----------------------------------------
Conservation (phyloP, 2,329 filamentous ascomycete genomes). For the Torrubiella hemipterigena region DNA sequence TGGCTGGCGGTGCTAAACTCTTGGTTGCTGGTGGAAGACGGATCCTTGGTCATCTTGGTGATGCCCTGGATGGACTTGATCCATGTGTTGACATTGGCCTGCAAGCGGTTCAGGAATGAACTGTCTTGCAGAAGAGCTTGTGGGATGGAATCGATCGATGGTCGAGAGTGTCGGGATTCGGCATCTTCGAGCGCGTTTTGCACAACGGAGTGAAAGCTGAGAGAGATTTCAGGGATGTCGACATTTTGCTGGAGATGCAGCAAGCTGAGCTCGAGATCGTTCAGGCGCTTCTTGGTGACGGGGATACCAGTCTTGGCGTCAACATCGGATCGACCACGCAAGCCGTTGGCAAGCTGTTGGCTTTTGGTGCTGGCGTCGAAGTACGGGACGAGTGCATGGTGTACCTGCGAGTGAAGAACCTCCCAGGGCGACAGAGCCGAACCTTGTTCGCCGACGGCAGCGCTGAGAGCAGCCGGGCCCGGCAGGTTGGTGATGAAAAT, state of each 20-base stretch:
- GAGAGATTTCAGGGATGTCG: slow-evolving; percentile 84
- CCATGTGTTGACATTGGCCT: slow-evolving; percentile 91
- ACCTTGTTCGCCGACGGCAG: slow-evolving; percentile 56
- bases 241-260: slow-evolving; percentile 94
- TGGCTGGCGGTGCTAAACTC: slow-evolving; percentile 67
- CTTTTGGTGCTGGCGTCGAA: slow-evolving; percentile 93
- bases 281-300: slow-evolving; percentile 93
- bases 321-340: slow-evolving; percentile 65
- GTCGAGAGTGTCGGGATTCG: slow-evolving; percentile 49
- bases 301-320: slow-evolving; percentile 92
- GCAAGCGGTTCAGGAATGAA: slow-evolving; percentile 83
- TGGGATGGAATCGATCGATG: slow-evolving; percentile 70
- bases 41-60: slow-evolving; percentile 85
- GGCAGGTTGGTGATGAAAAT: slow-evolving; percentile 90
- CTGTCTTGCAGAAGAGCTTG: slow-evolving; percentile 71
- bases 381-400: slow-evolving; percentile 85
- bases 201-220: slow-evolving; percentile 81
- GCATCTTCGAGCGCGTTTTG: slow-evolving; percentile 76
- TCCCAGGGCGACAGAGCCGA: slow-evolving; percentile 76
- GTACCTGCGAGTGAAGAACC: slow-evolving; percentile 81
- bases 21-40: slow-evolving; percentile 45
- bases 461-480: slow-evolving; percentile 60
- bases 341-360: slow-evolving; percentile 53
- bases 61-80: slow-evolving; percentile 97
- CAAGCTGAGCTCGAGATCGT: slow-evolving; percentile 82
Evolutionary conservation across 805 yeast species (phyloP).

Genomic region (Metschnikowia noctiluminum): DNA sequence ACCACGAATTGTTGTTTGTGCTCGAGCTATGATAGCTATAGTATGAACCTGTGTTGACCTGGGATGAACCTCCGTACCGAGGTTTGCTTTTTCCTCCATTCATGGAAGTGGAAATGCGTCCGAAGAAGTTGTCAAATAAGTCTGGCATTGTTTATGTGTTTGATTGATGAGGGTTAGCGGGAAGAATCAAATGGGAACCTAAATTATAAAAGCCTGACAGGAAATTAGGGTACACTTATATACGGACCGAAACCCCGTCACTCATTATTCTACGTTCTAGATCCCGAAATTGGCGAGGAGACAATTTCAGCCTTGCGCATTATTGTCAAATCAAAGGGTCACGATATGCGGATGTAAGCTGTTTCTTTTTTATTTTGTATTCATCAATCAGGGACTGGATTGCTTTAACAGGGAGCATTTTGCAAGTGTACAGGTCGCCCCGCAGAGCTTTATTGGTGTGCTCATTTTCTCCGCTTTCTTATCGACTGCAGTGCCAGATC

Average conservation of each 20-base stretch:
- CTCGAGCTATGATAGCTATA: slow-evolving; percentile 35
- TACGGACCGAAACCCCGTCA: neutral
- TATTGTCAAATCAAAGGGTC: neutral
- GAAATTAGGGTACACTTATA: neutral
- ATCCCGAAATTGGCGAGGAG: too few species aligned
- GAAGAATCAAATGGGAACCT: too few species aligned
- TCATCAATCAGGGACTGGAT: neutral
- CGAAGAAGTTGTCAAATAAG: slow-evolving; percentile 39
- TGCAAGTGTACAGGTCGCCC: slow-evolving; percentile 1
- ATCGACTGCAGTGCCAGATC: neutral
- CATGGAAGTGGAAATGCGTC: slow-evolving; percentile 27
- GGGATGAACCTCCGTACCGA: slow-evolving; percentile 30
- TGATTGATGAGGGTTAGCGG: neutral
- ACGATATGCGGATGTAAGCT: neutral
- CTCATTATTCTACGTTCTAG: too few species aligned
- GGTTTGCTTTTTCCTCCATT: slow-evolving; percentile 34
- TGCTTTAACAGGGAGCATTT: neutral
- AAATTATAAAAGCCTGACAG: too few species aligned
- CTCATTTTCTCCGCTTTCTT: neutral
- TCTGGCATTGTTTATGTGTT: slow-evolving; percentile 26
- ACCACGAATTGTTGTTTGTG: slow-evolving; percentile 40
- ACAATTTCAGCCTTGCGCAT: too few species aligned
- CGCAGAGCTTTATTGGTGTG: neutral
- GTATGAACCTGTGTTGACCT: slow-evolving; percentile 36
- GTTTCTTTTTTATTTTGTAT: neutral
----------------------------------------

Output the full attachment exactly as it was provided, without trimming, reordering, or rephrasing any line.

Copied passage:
Conservation (phyloP, 2,329 filamentous ascomycete genomes). For the Torrubiella hemipterigena region DNA sequence TGGCTGGCGGTGCTAAACTCTTGGTTGCTGGTGGAAGACGGATCCTTGGTCATCTTGGTGATGCCCTGGATGGACTTGATCCATGTGTTGACATTGGCCTGCAAGCGGTTCAGGAATGAACTGTCTTGCAGAAGAGCTTGTGGGATGGAATCGATCGATGGTCGAGAGTGTCGGGATTCGGCATCTTCGAGCGCGTTTTGCACAACGGAGTGAAAGCTGAGAGAGATTTCAGGGATGTCGACATTTTGCTGGAGATGCAGCAAGCTGAGCTCGAGATCGTTCAGGCGCTTCTTGGTGACGGGGATACCAGTCTTGGCGTCAACATCGGATCGACCACGCAAGCCGTTGGCAAGCTGTTGGCTTTTGGTGCTGGCGTCGAAGTACGGGACGAGTGCATGGTGTACCTGCGAGTGAAGAACCTCCCAGGGCGACAGAGCCGAACCTTGTTCGCCGACGGCAGCGCTGAGAGCAGCCGGGCCCGGCAGGTTGGTGATGAAAAT, state of each 20-base stretch:
- GAGAGATTTCAGGGATGTCG: slow-evolving; percentile 84
- CCATGTGTTGACATTGGCCT: slow-evolving; percentile 91
- ACCTTGTTCGCCGACGGCAG: slow-evolving; percentile 56
- bases 241-260: slow-evolving; percentile 94
- TGGCTGGCGGTGCTAAACTC: slow-evolving; percentile 67
- CTTTTGGTGCTGGCGTCGAA: slow-evolving; percentile 93
- bases 281-300: slow-evolving; percentile 93
- bases 321-340: slow-evolving; percentile 65
- GTCGAGAGTGTCGGGATTCG: slow-evolving; percentile 49
- bases 301-320: slow-evolving; percentile 92
- GCAAGCGGTTCAGGAATGAA: slow-evolving; percentile 83
- TGGGATGGAATCGATCGATG: slow-evolving; percentile 70
- bases 41-60: slow-evolving; percentile 85
- GGCAGGTTGGTGATGAAAAT: slow-evolving; percentile 90
- CTGTCTTGCAGAAGAGCTTG: slow-evolving; percentile 71
- bases 381-400: slow-evolving; percentile 85
- bases 201-220: slow-evolving; percentile 81
- GCATCTTCGAGCGCGTTTTG: slow-evolving; percentile 76
- TCCCAGGGCGACAGAGCCGA: slow-evolving; percentile 76
- GTACCTGCGAGTGAAGAACC: slow-evolving; percentile 81
- bases 21-40: slow-evolving; percentile 45
- bases 461-480: slow-evolving; percentile 60
- bases 341-360: slow-evolving; percentile 53
- bases 61-80: slow-evolving; percentile 97
- CAAGCTGAGCTCGAGATCGT: slow-evolving; percentile 82
Evolutionary conservation across 805 yeast species (phyloP).

Genomic region (Metschnikowia noctiluminum): DNA sequence ACCACGAATTGTTGTTTGTGCTCGAGCTATGATAGCTATAGTATGAACCTGTGTTGACCTGGGATGAACCTCCGTACCGAGGTTTGCTTTTTCCTCCATTCATGGAAGTGGAAATGCGTCCGAAGAAGTTGTCAAATAAGTCTGGCATTGTTTATGTGTTTGATTGATGAGGGTTAGCGGGAAGAATCAAATGGGAACCTAAATTATAAAAGCCTGACAGGAAATTAGGGTACACTTATATACGGACCGAAACCCCGTCACTCATTATTCTACGTTCTAGATCCCGAAATTGGCGAGGAGACAATTTCAGCCTTGCGCATTATTGTCAAATCAAAGGGTCACGATATGCGGATGTAAGCTGTTTCTTTTTTATTTTGTATTCATCAATCAGGGACTGGATTGCTTTAACAGGGAGCATTTTGCAAGTGTACAGGTCGCCCCGCAGAGCTTTATTGGTGTGCTCATTTTCTCCGCTTTCTTATCGACTGCAGTGCCAGATC

Average conservation of each 20-base stretch:
- CTCGAGCTATGATAGCTATA: slow-evolving; percentile 35
- TACGGACCGAAACCCCGTCA: neutral
- TATTGTCAAATCAAAGGGTC: neutral
- GAAATTAGGGTACACTTATA: neutral
- ATCCCGAAATTGGCGAGGAG: too few species aligned
- GAAGAATCAAATGGGAACCT: too few species aligned
- TCATCAATCAGGGACTGGAT: neutral
- CGAAGAAGTTGTCAAATAAG: slow-evolving; percentile 39
- TGCAAGTGTACAGGTCGCCC: slow-evolving; percentile 1
- ATCGACTGCAGTGCCAGATC: neutral
- CATGGAAGTGGAAATGCGTC: slow-evolving; percentile 27
- GGGATGAACCTCCGTACCGA: slow-evolving; percentile 30
- TGATTGATGAGGGTTAGCGG: neutral
- ACGATATGCGGATGTAAGCT: neutral
- CTCATTATTCTACGTTCTAG: too few species aligned
- GGTTTGCTTTTTCCTCCATT: slow-evolving; percentile 34
- TGCTTTAACAGGGAGCATTT: neutral
- AAATTATAAAAGCCTGACAG: too few species aligned
- CTCATTTTCTCCGCTTTCTT: neutral
- TCTGGCATTGTTTATGTGTT: slow-evolving; percentile 26
- ACCACGAATTGTTGTTTGTG: slow-evolving; percentile 40
- ACAATTTCAGCCTTGCGCAT: too few species aligned
- CGCAGAGCTTTATTGGTGTG: neutral
- GTATGAACCTGTGTTGACCT: slow-evolving; percentile 36
- GTTTCTTTTTTATTTTGTAT: neutral